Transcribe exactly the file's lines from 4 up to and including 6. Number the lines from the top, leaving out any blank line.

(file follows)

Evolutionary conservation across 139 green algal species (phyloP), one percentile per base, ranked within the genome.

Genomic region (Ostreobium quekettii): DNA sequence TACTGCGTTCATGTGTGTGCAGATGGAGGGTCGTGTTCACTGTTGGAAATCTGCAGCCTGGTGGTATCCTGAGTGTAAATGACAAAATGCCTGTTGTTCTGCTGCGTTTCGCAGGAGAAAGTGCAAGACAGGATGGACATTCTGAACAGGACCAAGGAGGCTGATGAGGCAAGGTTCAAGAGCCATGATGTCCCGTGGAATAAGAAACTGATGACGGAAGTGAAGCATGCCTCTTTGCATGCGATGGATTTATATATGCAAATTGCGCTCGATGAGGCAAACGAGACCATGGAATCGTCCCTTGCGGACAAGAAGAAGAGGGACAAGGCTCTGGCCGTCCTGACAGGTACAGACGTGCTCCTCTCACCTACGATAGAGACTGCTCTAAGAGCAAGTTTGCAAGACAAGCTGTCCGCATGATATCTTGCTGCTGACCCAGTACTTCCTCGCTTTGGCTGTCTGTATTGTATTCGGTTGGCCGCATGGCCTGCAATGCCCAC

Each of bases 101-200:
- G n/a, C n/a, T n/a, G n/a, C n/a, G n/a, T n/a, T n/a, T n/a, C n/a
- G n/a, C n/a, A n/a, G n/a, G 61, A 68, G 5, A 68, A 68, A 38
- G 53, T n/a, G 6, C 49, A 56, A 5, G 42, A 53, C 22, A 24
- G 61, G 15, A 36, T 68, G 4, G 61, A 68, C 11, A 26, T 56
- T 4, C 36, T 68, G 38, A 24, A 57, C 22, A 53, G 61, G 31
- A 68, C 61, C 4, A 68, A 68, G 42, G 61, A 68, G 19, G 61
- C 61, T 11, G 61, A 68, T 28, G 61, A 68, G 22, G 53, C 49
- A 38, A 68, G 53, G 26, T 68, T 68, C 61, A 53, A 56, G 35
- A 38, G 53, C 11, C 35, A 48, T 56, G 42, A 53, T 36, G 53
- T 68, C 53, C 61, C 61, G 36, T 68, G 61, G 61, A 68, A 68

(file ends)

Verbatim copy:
- G n/a, C n/a, T n/a, G n/a, C n/a, G n/a, T n/a, T n/a, T n/a, C n/a
- G n/a, C n/a, A n/a, G n/a, G 61, A 68, G 5, A 68, A 68, A 38
- G 53, T n/a, G 6, C 49, A 56, A 5, G 42, A 53, C 22, A 24